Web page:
Israeli Foreign Minister resigns

Updated - November 17, 2021 04:12 am IST

Published - December 16, 2012 06:56 pm IST - Jerusalem

Israeli Foreign Minister Avigdor Lieberman speaks to journalists as he arrives to attend the weekly Cabinet meeting in Jerusalem on Sunday. Photo: AP

Israeli Foreign Minister Avigdor Lieberman speaks to journalists as he arrives to attend the weekly Cabinet meeting in Jerusalem on Sunday. Photo: AP

Israel’s ultra-nationalist Foreign Minister Avigdor Lieberman resigned on Sunday over prosecutors’ decision to charge him for fraud and breach of trust.

Mr Lieberman’s resignation would go into effect on Tuesday, but he hasn’t resigned from his Knesset (Israeli parliament) seat.

54-year-old Lieberman, also the deputy Prime Minister, announced on Friday that he would quit to fight the charges levelled against him.

He denies any wrongdoing in the case, which involved an Israeli diplomat who was promoted after leaking information to him about a police investigation into his activities.

“As you know I have no concerns,” he said after submitting his resignation letter to Prime Minister Benjamin Netanyahu.

Mr Lieberman is hoping for a swift trial that would allow him to return to office after the January 22 general elections.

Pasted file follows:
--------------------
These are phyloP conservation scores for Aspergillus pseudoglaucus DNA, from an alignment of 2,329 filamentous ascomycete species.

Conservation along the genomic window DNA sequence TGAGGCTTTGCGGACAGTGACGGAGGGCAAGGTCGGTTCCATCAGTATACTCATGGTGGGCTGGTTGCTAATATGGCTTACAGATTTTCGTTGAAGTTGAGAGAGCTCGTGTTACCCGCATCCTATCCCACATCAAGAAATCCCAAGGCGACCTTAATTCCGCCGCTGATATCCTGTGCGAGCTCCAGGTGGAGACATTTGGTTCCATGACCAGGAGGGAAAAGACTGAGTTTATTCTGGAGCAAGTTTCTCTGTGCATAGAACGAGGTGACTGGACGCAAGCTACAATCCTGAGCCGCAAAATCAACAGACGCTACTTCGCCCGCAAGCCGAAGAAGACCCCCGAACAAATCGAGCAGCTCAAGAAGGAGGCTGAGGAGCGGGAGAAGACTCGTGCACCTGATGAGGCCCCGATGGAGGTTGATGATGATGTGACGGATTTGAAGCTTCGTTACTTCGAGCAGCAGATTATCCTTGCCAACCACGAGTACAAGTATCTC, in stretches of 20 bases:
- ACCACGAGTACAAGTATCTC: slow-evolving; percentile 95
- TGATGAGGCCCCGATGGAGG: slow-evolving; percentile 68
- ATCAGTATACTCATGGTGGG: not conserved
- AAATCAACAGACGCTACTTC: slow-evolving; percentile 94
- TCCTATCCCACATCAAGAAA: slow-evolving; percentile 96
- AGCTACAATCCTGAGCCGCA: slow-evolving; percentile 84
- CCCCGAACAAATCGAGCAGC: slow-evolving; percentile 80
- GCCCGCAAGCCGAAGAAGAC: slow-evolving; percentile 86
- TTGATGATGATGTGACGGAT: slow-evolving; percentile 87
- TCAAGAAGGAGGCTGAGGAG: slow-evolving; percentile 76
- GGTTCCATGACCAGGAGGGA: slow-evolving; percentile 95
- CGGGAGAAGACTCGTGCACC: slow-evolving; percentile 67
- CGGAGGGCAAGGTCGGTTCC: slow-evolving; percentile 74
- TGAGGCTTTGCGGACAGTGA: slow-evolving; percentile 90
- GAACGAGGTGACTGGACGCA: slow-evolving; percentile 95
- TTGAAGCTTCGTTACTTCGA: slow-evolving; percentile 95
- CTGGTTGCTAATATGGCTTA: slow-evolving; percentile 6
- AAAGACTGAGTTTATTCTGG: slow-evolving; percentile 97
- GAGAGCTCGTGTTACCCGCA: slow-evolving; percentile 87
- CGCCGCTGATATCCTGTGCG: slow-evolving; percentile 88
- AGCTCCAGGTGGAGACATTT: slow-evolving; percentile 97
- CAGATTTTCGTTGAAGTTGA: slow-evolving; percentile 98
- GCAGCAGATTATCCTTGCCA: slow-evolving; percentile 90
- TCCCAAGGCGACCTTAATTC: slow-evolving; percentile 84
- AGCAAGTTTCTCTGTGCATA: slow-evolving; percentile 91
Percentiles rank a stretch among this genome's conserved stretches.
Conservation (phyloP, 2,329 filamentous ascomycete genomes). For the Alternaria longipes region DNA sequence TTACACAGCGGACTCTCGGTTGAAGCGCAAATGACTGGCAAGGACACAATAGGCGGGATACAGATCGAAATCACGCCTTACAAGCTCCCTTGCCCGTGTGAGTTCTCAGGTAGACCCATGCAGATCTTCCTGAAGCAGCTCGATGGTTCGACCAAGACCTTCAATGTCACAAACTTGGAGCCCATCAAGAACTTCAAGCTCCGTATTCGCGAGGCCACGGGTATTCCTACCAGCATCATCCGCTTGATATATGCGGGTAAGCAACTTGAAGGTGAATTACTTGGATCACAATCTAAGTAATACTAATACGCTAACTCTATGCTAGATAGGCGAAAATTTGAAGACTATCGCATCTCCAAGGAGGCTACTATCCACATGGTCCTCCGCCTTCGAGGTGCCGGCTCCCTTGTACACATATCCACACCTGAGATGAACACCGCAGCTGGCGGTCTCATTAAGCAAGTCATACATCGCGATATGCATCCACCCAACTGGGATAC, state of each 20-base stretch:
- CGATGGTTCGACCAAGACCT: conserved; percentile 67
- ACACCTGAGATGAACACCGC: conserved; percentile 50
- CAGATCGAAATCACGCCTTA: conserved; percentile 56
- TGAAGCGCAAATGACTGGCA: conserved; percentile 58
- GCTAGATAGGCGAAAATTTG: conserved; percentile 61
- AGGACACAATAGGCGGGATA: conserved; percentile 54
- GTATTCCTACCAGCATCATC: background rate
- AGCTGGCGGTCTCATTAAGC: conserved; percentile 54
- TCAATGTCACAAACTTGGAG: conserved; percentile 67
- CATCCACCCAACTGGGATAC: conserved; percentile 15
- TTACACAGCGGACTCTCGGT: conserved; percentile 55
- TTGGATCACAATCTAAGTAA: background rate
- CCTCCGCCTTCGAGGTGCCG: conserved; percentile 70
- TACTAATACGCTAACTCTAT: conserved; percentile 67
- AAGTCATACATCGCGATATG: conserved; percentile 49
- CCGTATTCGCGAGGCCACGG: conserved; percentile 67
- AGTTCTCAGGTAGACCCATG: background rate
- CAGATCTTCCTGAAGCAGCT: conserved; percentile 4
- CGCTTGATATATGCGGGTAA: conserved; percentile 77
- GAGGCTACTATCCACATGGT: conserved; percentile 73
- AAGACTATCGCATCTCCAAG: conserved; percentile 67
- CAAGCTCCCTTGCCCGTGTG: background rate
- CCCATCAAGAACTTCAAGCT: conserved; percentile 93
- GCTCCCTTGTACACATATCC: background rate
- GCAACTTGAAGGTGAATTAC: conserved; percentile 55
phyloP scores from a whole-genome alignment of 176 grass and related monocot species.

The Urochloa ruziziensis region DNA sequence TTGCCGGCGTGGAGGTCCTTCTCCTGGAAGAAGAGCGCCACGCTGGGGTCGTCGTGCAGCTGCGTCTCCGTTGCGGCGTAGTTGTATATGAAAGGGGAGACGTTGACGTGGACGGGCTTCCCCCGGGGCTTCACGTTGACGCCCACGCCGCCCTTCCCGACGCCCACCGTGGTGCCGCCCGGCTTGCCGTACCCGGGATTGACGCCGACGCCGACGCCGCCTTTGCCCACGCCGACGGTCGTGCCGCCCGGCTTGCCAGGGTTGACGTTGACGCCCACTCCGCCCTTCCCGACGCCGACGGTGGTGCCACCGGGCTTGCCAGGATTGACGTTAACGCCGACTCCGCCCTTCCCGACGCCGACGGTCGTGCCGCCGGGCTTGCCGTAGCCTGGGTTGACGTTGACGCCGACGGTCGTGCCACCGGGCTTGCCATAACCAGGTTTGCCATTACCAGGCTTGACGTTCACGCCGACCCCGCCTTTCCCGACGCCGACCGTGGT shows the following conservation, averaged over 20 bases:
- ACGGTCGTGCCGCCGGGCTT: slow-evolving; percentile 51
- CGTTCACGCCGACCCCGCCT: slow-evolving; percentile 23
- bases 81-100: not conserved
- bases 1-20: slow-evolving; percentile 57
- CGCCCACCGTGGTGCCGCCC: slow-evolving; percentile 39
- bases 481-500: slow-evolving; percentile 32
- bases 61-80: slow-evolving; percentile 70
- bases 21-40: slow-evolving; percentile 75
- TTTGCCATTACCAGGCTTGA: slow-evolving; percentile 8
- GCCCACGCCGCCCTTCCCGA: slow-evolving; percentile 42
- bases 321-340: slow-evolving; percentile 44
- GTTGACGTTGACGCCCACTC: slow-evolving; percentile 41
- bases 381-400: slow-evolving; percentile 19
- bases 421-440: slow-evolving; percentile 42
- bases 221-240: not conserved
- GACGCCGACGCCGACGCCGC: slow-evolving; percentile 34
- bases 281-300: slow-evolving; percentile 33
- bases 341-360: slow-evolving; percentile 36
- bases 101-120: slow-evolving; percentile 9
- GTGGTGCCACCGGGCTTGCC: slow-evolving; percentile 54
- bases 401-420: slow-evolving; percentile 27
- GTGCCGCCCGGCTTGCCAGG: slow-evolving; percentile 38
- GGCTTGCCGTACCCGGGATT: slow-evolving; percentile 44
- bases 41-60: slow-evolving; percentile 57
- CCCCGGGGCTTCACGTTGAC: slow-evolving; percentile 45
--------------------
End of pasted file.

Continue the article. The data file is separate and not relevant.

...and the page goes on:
“Overall I had a fascinating four years at the government and Foreign Ministry. I enjoyed working with the Prime Minister (Netanyahu) and the government. Naturally there were ups and downs, but all in all it was truly a fascinating time,” he said after tendering resignation.

“I am saying goodbye temporarily. As you have noticed I have been in this office, on this floor since 1996. I suppose the break will be very brief this time,” said the Yisrael Beteinu party Chairman, whose party is contesting elections on a joint list with Mr Netanyahu’s ruling Likud party.

Expressing his desire to focus on the election campaign, Mr Lieberman said, “I have no concern. The only concern I have is for the voting public.”

He also rejected claims in some media that he would go for a plea bargain to spare him of any charges of “moral turpitude” so that he can return to office.

“The plan is not to go for a plea bargain, but to get to court. A trial is the right way,” he said.

Although Mr Netanyahu’s rightist party alliance is expected to return to power, opinion polls have recently shown a massive dip in electoral support for the Likud and Yisrael Beteinu’s joint list.

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